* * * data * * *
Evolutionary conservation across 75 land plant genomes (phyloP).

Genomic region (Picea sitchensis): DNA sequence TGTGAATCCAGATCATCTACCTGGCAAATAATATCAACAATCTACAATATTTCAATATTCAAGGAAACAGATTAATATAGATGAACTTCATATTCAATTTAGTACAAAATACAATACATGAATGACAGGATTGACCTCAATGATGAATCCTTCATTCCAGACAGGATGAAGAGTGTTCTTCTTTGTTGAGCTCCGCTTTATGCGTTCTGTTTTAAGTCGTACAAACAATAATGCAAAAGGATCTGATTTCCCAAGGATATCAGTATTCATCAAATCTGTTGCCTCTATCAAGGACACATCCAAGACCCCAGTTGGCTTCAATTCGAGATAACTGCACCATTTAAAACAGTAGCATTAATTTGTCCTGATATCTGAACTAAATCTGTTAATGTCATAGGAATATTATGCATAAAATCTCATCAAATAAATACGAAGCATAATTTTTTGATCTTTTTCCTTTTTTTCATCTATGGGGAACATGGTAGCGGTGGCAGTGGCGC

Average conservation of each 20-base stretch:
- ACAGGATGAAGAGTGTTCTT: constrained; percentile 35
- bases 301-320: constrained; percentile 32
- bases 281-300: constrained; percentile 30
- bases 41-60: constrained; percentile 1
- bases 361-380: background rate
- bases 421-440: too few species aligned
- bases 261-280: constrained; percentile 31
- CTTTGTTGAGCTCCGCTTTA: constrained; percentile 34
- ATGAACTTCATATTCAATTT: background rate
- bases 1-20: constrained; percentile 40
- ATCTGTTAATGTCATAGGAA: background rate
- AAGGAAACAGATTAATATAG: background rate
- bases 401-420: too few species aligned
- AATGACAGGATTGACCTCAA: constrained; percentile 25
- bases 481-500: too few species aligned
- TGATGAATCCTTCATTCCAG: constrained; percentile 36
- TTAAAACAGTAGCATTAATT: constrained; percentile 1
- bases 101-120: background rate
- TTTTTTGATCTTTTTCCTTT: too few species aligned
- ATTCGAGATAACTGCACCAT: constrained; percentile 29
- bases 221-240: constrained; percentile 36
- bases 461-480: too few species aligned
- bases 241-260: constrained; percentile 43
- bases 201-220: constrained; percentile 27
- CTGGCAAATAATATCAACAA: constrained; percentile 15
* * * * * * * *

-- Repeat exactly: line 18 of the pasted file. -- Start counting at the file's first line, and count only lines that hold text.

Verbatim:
- bases 481-500: too few species aligned